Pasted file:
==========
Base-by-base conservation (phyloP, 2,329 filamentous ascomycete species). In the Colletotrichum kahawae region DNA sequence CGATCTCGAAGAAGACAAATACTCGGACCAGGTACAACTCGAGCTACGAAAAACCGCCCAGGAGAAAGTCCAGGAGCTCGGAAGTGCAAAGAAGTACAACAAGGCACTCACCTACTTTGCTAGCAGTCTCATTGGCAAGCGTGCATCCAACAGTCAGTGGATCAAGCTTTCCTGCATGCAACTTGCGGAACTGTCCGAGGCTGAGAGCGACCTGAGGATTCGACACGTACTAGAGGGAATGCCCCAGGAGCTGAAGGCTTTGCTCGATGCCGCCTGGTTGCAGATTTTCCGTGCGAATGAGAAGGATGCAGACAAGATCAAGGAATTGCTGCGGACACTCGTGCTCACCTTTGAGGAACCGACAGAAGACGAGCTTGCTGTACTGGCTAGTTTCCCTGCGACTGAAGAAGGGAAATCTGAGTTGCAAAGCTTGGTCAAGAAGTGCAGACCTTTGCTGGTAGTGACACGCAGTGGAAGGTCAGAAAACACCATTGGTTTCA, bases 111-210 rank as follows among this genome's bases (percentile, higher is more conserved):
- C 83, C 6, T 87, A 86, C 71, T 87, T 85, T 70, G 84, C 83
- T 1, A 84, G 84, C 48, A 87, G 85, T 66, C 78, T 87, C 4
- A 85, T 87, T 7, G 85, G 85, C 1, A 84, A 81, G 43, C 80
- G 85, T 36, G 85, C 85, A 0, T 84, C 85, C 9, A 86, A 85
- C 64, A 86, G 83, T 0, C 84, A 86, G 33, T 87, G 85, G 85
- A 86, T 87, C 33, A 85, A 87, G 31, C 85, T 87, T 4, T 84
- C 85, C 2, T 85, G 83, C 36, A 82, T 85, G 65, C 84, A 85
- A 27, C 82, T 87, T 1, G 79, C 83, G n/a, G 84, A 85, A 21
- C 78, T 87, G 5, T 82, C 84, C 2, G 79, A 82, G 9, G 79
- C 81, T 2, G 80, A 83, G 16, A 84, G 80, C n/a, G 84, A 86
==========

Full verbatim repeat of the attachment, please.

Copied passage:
Base-by-base conservation (phyloP, 2,329 filamentous ascomycete species). In the Colletotrichum kahawae region DNA sequence CGATCTCGAAGAAGACAAATACTCGGACCAGGTACAACTCGAGCTACGAAAAACCGCCCAGGAGAAAGTCCAGGAGCTCGGAAGTGCAAAGAAGTACAACAAGGCACTCACCTACTTTGCTAGCAGTCTCATTGGCAAGCGTGCATCCAACAGTCAGTGGATCAAGCTTTCCTGCATGCAACTTGCGGAACTGTCCGAGGCTGAGAGCGACCTGAGGATTCGACACGTACTAGAGGGAATGCCCCAGGAGCTGAAGGCTTTGCTCGATGCCGCCTGGTTGCAGATTTTCCGTGCGAATGAGAAGGATGCAGACAAGATCAAGGAATTGCTGCGGACACTCGTGCTCACCTTTGAGGAACCGACAGAAGACGAGCTTGCTGTACTGGCTAGTTTCCCTGCGACTGAAGAAGGGAAATCTGAGTTGCAAAGCTTGGTCAAGAAGTGCAGACCTTTGCTGGTAGTGACACGCAGTGGAAGGTCAGAAAACACCATTGGTTTCA, bases 111-210 rank as follows among this genome's bases (percentile, higher is more conserved):
- C 83, C 6, T 87, A 86, C 71, T 87, T 85, T 70, G 84, C 83
- T 1, A 84, G 84, C 48, A 87, G 85, T 66, C 78, T 87, C 4
- A 85, T 87, T 7, G 85, G 85, C 1, A 84, A 81, G 43, C 80
- G 85, T 36, G 85, C 85, A 0, T 84, C 85, C 9, A 86, A 85
- C 64, A 86, G 83, T 0, C 84, A 86, G 33, T 87, G 85, G 85
- A 86, T 87, C 33, A 85, A 87, G 31, C 85, T 87, T 4, T 84
- C 85, C 2, T 85, G 83, C 36, A 82, T 85, G 65, C 84, A 85
- A 27, C 82, T 87, T 1, G 79, C 83, G n/a, G 84, A 85, A 21
- C 78, T 87, G 5, T 82, C 84, C 2, G 79, A 82, G 9, G 79
- C 81, T 2, G 80, A 83, G 16, A 84, G 80, C n/a, G 84, A 86